The United States is preparing to vaccinate people who have been in close contact with monkeypox patients, as the country, which now has five probable or confirmed cases, expects to see their number increase . “We want to maximize the distribution of vaccines to those who we know would benefit,” CDC official Jennifer McQuiston said Monday, May 23. “That is, those who have been in contact with a known monkeypox patient, such as caregivers, very close personal contacts, especially those at risk of developing a severe case of the disease,” he said. she said at a press conference.

One case has been confirmed in Massachusetts and four others are about to be analyzed but considered very probable (one in New York, one in Florida, two in Utah). All are men who have traveled outside the United States.

The disease, a less dangerous cousin of smallpox eradicated for about forty years, begins with a high fever and quickly evolves into a rash, with the formation of scabs. It is these lesions that allow the transmission of the disease in case of contact.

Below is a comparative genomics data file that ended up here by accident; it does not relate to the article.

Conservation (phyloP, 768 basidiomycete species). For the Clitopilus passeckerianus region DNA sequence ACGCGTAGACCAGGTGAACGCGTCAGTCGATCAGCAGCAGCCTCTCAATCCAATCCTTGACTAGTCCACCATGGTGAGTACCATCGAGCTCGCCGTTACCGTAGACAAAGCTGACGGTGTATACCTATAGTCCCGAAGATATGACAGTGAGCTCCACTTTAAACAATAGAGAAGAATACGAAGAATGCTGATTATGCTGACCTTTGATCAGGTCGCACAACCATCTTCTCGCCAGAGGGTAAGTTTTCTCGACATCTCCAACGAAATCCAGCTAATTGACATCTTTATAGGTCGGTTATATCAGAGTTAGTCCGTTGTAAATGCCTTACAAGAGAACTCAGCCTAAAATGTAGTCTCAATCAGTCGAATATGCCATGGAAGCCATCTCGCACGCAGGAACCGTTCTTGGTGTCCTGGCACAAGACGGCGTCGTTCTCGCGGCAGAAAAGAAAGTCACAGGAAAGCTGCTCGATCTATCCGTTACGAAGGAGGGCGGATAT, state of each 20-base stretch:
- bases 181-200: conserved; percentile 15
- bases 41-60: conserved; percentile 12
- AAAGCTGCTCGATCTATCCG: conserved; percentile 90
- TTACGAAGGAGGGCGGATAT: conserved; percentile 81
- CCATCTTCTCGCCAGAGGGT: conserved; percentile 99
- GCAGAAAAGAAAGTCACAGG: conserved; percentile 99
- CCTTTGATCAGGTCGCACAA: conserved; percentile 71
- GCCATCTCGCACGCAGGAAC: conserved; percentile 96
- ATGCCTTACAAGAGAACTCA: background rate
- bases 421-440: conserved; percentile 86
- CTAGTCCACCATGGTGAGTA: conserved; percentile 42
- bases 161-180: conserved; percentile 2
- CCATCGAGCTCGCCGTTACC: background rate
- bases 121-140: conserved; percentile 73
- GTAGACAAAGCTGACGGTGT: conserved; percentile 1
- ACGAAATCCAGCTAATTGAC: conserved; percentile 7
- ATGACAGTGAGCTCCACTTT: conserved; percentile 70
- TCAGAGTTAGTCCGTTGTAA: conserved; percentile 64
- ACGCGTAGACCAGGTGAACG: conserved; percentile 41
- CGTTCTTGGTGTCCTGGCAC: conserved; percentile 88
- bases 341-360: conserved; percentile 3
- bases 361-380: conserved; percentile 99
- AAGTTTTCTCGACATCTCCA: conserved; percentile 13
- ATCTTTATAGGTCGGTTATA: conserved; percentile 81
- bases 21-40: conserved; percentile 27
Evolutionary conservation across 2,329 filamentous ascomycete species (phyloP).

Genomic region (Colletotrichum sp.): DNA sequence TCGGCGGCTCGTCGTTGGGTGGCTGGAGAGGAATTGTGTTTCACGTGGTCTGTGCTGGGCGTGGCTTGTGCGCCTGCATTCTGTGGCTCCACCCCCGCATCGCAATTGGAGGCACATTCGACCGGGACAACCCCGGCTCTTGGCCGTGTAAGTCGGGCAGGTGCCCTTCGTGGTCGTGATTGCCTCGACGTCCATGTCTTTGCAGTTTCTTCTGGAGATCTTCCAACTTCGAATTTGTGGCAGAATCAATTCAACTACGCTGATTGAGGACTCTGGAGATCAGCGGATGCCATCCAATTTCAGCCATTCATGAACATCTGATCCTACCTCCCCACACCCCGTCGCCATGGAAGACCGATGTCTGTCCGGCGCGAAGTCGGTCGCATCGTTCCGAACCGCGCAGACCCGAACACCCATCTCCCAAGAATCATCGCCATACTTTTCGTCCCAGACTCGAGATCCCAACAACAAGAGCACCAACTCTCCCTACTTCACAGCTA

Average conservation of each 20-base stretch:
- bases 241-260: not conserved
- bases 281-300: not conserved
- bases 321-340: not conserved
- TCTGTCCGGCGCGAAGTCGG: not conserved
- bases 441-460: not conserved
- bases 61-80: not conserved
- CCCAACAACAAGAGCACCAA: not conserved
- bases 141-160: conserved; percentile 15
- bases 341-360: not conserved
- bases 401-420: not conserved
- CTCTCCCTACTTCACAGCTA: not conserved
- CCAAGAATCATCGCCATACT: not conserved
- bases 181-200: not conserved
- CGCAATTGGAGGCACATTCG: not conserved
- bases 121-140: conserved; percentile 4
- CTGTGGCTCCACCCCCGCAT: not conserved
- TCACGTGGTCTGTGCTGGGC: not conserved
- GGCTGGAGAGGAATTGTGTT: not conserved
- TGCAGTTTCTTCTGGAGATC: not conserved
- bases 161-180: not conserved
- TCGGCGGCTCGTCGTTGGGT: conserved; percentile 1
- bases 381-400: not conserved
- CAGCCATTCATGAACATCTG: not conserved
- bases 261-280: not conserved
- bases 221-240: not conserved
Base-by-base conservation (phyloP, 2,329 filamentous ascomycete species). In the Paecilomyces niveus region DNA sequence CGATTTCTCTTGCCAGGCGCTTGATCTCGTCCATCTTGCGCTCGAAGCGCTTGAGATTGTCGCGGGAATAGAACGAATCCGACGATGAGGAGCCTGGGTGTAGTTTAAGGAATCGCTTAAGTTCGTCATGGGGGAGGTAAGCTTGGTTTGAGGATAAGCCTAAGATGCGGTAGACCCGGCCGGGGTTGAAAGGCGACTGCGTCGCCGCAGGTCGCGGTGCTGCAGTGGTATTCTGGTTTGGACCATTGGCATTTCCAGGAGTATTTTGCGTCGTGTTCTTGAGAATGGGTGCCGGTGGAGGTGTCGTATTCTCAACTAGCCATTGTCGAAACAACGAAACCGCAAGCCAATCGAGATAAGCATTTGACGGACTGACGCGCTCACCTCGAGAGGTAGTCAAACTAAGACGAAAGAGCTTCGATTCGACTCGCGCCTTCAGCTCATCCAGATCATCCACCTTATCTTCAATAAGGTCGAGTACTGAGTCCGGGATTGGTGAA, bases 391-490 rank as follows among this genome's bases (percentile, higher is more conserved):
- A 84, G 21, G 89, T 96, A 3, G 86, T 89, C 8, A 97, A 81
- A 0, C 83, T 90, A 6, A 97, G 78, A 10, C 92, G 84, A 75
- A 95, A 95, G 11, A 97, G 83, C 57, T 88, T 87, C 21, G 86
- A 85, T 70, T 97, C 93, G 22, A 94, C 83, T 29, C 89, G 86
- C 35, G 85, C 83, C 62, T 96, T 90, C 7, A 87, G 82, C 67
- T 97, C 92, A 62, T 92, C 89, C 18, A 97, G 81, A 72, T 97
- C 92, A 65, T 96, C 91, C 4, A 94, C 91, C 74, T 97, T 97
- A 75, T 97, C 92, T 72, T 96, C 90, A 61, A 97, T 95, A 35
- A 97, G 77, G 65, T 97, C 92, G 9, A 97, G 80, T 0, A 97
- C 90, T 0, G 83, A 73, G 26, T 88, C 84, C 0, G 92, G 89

Two vaccine options, not without risk

What intrigues and worries experts is the simultaneous appearance of cases in many countries, particularly in Europe, without being associated with returns from African countries where the disease is endemic. US authorities confirmed that the sequencing of the virus detected in Massachusetts matched that identified in a patient in Portugal, and that the strain was the one present in West Africa, the less serious of the two in circulation.

Most infected people recover spontaneously within two to four weeks, without specific treatment. But the American authorities are still preparing the response. Two smallpox vaccines authorized by the United States Drug Administration (FDA) can be used. The first, ACAM2000, is a live attenuated vaccine, not recommended for immunocompromised people. The United States has 100 million doses.

Because of “potentially significant” side effects, its widespread distribution would require “a real discussion,” said Jennifer McQuiston. The second, Jynneos, is also a live but non-replicating vaccine, and therefore considered safer. The United States only has 1,000 doses, but that number is expected to “rise rapidly in the coming weeks,” according to the official.

According to her, data shows that these two vaccines can help prevent the development of the disease if they are administered quickly after exposure. She also stressed that the risk of contamination remained generally low for the population.